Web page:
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Energy and Environment,

Energy Efficiency and Renewable Energy

Mike Rinker

(509) 375-6623

At PNNL, we believe that greater energy efficiency throughout buildings, improved technologies for enabling renewables – such as wind, water, solar, and biomass – and new vehicle technology, including storage systems for electric vehicles, can lead to timely solutions to our nation's energy challenges. We are a team of chemical, environmental, and materials scientists, economists, and engineers who are finding more efficient ways to use energy resources in transportation, buildings, and industry, and advancing clean, renewable energy.

Buildings account for 40 percent of energy consumption in the United States – more than any other sector in our economy. Residential and commercial buildings use energy daily for heating and cooling, lighting and water, and to run appliances and electronics. Much of this energy comes from burning coal or natural gas, which releases carbon dioxide – the most abundant of greenhouse gases – into the atmosphere. Automobiles present similar issues, but with a variety of alternative fuels and advancing vehicle technologies, they are creating less greenhouse gas emissions and reducing our dependence on foreign oils. PNNL's expertise in bioenergy, including catalysis for bio-diesel and jet fuels, has led to cleaner exhaust, petroleum alternatives, and the advancement of the transportation industry.

Our science base is also the foundation of a long history addressing national challenges in renewable energy. For example, PNNL leadership in science and engineering for sustainable hydropower in the Pacific Northwest is leading to increased fish passage safety and optimized hydroelectric power plants that can be applied at the national scale. Efficient and environmentally friendly energy generation is essential for meeting the demands of a growing consumer base.

  •  Developing a Community for Connected Buildings

    Developing a Community for Connected Buildings

    Smart devices are everywhere, from the phone in your hand to the heat pump in your house to the thermostat in your office. A recent report issued by PNNL on behalf of the DOE Office of Energy Efficiency and Renewable Energy aims to take advantage of this increased connectivity with crucial marketplace planning.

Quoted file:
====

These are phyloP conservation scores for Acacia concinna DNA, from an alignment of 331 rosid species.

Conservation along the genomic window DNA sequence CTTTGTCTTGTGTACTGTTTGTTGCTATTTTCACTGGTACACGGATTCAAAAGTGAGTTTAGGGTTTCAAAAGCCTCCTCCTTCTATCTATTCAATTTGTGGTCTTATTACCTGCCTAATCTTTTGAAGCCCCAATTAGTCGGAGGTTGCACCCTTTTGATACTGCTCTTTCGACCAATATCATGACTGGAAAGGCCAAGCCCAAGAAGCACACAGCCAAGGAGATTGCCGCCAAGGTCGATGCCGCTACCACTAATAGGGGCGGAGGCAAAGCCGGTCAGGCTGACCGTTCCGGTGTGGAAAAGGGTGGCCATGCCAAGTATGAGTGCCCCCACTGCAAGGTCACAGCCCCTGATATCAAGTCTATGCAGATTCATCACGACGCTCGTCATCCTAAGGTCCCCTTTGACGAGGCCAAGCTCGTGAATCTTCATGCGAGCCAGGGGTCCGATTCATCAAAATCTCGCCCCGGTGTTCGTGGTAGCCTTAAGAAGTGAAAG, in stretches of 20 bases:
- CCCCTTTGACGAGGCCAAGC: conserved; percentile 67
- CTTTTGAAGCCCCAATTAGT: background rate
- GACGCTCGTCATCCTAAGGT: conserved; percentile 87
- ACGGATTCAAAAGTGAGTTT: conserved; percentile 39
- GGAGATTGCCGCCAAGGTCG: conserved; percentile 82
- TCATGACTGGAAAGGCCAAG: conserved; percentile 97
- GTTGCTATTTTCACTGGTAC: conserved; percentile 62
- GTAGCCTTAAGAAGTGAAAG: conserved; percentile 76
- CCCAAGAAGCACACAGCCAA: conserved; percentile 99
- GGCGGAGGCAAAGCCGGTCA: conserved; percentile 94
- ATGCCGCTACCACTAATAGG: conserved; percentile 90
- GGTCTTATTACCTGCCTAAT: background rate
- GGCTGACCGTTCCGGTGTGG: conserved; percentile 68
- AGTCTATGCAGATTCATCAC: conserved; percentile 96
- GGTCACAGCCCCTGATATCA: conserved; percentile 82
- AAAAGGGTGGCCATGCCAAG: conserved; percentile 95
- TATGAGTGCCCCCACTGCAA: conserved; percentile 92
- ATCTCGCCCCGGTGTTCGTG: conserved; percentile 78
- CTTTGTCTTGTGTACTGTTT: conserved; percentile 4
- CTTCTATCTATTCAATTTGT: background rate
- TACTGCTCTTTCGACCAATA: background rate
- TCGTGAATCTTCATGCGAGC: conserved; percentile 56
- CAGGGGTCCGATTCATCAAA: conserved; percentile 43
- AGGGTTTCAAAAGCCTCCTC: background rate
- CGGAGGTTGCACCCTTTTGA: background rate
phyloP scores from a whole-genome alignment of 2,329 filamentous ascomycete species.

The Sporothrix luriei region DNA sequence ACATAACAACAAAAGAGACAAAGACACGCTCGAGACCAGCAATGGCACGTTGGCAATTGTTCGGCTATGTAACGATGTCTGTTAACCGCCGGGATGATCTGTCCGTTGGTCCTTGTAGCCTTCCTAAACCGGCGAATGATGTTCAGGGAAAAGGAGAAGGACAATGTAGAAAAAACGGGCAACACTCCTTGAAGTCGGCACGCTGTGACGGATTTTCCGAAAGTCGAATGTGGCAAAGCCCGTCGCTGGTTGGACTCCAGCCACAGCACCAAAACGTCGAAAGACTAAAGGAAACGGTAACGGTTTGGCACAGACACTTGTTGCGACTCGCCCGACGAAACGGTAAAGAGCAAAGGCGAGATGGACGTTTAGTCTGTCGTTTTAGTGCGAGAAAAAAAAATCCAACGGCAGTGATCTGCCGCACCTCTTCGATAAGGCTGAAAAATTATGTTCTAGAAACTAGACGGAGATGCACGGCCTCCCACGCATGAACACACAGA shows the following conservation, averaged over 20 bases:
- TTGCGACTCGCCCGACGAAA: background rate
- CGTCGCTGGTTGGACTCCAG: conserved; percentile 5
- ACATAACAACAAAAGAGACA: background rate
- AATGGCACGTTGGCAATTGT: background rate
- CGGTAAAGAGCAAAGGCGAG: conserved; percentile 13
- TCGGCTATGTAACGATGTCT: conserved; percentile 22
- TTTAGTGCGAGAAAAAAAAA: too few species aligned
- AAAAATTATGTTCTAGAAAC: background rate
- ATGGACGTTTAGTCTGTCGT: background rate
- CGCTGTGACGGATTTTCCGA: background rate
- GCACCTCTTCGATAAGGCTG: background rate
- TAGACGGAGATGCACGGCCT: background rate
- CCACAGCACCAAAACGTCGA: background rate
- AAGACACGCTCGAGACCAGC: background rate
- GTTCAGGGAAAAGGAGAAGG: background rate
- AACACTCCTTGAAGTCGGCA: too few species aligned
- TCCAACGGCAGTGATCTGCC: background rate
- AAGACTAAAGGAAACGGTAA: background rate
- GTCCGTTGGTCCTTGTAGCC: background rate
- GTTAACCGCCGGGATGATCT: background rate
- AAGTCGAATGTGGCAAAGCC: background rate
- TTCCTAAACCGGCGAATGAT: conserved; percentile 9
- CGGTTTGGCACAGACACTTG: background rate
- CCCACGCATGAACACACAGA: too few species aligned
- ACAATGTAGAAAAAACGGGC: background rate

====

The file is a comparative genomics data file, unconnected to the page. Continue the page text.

• Pam Cole

    PNNL Scientist Awarded for Improving Building Energy Efficiency Codes

    Pam Cole, a scientist at PNNL, was named as an Energy Efficiency Code Champion for her advocacy of improved energy codes.

  • International Collaboration Studies Effects of Marine Renewable Energy Devices

    International Collaboration Studies Effects of Marine Renewable Energy Devices

    State of Science Report summarizes interactions of marine renewable energy devices with the marine environment, the animals that live there, and the habitats that support them. The report research was a collaboration led by the United States with 13 different nations.

  • Not Your Grandma’s Storm Windows

    Not Your Grandma's Storm Windows

    Low-e storm windows tested under real conditions by PNNL are being considered for an Environmental Protection Agency (EPA) ENERGY STAR label. PNNL's building modeling, home experiments, and market assessment research helped provide a baseline for the Framework Document released by the agency.

  • Small Business Vouchers Further Clean Energy Technology

    Small Business Vouchers Further Clean Energy Technology

    The Department of Energy awarded PNNL and three small green energy businesses with small business vouchers to advance technology in the areas of hydropower, energy efficiency, and bio-based chemicals. A total funding amount of $625,000 will advance these technologies.

  • International Collaboration Studies Effects of Marine Renewable Energy Devices

    Lithium Hoarding Behind Failure of Promising New Battery

    Through the Joint Center for Energy Storage Research, researchers at PNNL discovered how a salt used in the electrolyte plays a critical role in allowing lithium-sulfur batteries to hold a charge after more than 200 uses; this work offers needed design principles for creating long-lasting, high-capacity batteries.

  • Researchers Increase Accuracy of Measurements for Marine Energy Potential

    Researchers Increase Accuracy of Measurements for Marine Energy Potential

    Teaming up on a DOE project spearheaded by the University of Edinburgh, PNNL analyzed data on ocean tidal flow velocities obtained from an improved measurement tool— the convergent-beam acoustic Doppler profiler (C-ADP).

Energy and Environment

Core Research Areas